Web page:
CHATANOOGA, Tenn., April 15, 2020 /PRNewswire/ -- Rockridge Venture Law® is leading a trademark dispute concerning whether allegedly biblical references and symbols can be trademarked. Rockridge is pitted against a Los Angeles team recently before the Supreme Court on 2019's decision Iancu v. Brunetti, 139 S. Ct. 2294 (2019), concerning registration of 'obscene' trademarks. Rockridge, as pro bono counsel, alleges this new case has important implications for whether biblical verses, shorthands, or phrases can be monopolized by fashion companies. If so, such exclusive retailing could impede upon free exercise of religion, particularly in today's culture where individual consumers express their core beliefs and values to the masses through self-depictions in their various social media accounts and apps.
In its cancellation petition, TTAB Proceeding No. 92071980, Rockridge alleges that in 2013, the musician Nick Jonas posted to Instagram a picture of his new tattoo, specifically the symbols G>^V, representing the mantra God is Greater than the Highs and Lows. This post received over 180,000 likes, was attributable to the Bible verse Romans 8:39, and spawned a viral cascade of tattoos, t-shirts, and jewelry featuring the symbols. Years later, brothers Jeremy and Joseph Guindi filed a trademark application on the symbols and obtained registration. Rockridge has challenged the validity of the brothers' trademark through a cancellation proceeding now pending before TTAB. Among its arguments, Rockridge invokes the Religious Freedom Restoration Act (RFRA) which precludes federal law in the form of trademark issuance from hindering religious freedom.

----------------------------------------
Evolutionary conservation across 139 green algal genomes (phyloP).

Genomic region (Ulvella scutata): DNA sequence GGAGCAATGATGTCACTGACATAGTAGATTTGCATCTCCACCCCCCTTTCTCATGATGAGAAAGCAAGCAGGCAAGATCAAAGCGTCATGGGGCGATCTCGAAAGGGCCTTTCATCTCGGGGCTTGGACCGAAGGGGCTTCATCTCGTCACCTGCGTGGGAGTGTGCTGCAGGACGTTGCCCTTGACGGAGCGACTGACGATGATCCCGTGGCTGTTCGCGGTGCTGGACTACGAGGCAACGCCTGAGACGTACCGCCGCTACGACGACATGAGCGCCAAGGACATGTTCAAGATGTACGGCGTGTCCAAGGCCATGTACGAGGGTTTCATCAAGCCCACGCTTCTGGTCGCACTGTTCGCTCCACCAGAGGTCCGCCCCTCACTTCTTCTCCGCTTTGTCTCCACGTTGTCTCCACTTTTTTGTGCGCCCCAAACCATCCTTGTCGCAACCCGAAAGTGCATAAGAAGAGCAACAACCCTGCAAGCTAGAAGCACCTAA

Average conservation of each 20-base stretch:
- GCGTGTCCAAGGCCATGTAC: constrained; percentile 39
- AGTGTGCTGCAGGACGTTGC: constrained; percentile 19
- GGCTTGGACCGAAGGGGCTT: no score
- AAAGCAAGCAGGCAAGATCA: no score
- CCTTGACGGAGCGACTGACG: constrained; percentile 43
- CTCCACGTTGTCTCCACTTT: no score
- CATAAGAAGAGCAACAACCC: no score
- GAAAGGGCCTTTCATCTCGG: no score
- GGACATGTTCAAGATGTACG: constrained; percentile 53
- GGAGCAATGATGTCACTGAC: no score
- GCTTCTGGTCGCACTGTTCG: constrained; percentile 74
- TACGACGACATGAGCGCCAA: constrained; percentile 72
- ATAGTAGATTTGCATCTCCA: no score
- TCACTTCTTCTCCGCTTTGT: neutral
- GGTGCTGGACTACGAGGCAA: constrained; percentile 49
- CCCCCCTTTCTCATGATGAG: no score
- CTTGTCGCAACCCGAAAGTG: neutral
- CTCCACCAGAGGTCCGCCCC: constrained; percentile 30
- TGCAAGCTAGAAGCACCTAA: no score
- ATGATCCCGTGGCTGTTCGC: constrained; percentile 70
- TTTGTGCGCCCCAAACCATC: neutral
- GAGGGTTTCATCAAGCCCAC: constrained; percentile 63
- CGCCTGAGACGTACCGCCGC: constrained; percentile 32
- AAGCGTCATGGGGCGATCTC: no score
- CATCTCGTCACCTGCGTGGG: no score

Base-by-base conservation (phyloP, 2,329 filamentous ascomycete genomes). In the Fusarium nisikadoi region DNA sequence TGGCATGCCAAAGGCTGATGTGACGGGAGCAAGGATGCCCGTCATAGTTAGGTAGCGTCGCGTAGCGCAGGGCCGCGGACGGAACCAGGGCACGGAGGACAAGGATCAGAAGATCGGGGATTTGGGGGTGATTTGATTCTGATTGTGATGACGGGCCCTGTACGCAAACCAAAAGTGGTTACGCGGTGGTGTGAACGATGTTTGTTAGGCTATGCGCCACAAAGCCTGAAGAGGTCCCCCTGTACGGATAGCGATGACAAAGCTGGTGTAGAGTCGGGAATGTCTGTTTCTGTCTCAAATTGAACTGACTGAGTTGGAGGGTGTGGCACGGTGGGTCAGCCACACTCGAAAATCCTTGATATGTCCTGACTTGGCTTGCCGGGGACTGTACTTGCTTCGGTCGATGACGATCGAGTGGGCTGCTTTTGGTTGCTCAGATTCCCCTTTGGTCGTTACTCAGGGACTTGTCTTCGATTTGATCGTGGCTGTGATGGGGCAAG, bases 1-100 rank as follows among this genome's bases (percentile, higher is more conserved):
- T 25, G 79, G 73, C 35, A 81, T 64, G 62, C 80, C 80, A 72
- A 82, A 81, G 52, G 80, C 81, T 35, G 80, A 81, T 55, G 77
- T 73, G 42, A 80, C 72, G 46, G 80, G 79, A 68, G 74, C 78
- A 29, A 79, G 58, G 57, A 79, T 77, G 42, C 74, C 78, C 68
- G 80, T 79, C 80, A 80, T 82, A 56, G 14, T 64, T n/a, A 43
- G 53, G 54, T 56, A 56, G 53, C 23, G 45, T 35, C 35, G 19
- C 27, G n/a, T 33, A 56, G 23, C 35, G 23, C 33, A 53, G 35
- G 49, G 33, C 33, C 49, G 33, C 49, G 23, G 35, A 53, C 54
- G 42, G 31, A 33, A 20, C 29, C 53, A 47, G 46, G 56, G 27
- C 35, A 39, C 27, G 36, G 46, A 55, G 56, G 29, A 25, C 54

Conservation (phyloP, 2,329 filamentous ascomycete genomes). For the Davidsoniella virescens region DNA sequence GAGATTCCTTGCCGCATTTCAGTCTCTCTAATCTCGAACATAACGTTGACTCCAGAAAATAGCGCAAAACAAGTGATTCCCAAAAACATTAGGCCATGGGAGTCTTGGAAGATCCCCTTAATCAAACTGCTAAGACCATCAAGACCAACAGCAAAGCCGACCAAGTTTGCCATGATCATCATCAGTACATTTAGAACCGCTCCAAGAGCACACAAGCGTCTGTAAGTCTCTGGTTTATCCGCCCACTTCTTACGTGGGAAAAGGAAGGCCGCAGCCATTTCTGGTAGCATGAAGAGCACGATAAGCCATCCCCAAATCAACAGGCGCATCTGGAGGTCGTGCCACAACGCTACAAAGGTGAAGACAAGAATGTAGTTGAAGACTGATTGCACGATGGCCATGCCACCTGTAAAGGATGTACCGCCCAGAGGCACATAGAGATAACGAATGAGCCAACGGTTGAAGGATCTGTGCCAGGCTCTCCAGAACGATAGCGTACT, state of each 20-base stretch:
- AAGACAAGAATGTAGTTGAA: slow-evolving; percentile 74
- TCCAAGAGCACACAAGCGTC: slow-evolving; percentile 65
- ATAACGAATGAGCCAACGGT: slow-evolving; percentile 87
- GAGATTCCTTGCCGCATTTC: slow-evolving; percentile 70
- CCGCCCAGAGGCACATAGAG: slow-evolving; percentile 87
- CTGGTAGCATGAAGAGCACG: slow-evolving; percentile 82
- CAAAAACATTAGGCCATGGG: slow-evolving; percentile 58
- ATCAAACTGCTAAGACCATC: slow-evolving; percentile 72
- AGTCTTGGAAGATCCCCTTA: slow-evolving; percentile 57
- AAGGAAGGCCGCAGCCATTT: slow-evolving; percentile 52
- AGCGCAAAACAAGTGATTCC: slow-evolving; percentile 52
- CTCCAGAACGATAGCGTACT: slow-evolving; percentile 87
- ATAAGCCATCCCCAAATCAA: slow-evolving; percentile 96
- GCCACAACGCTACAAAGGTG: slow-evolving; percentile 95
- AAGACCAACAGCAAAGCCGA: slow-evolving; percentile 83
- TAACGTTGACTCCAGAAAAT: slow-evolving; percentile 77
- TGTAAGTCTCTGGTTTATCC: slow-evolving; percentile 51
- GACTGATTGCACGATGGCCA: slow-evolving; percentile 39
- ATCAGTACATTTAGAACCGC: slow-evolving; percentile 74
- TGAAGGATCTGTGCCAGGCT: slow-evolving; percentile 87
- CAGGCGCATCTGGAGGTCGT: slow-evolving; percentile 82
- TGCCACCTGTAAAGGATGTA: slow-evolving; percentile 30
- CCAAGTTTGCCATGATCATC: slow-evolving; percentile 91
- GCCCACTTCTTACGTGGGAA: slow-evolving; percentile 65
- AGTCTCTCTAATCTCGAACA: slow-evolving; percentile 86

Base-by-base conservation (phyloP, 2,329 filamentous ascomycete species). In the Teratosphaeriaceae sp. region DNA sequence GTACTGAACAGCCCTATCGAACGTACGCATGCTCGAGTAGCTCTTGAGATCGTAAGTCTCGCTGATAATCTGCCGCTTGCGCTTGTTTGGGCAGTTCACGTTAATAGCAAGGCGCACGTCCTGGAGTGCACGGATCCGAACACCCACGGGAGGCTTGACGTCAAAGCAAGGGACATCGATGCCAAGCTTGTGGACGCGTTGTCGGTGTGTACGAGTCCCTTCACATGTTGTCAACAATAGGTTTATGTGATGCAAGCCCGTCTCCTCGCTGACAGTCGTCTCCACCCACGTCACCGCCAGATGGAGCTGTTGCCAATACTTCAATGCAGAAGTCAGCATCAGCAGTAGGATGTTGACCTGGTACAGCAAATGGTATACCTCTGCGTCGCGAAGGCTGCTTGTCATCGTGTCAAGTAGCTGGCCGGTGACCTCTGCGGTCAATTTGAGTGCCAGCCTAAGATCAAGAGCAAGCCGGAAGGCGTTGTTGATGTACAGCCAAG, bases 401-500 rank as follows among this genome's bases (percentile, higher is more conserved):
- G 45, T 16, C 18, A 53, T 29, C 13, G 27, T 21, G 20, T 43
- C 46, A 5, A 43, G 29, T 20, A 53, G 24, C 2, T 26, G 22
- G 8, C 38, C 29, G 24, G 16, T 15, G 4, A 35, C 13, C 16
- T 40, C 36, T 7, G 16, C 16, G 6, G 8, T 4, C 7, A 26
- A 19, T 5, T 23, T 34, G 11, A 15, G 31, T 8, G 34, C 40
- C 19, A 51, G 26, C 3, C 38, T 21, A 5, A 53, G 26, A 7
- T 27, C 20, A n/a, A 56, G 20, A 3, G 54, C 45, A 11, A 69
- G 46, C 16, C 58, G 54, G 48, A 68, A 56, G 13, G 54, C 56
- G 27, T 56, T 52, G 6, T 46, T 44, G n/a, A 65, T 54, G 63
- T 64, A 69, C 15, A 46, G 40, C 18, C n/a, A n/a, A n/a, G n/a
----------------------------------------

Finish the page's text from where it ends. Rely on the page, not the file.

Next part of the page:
Rockridge's pro bono client is Elevated Faith, a retailer of Christian apparel that gives 10% of proceeds to faith-based charities and takes prayer request submissions on its website. Elevated Faith provides its customers with opportunities to literally wear their faith on their sleeves, sporting clothes with Bible verses, inspirational messages, and Christian symbols. Monopolization of religious symbols through trademark registration prevents companies like Elevated Faith from offering customers opportunities to freely express their religion in the way they dress and interact in today's digital world.
 In Brunetti, 139 S. Ct. 2294 (2019), the Supreme Court applied a similar analysis from Matal v. Tam, 137 S. Ct. 1744 (2017), to overturn the USPTO's denial of registration to the mark FUCT, which was claimed for, among other things, children's and infant's apparel. These are precedential decisions that remove restrictions on previously precluded disparaging and obscene trademark registrations within the USPTO.
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SOURCE Rockridge Venture Law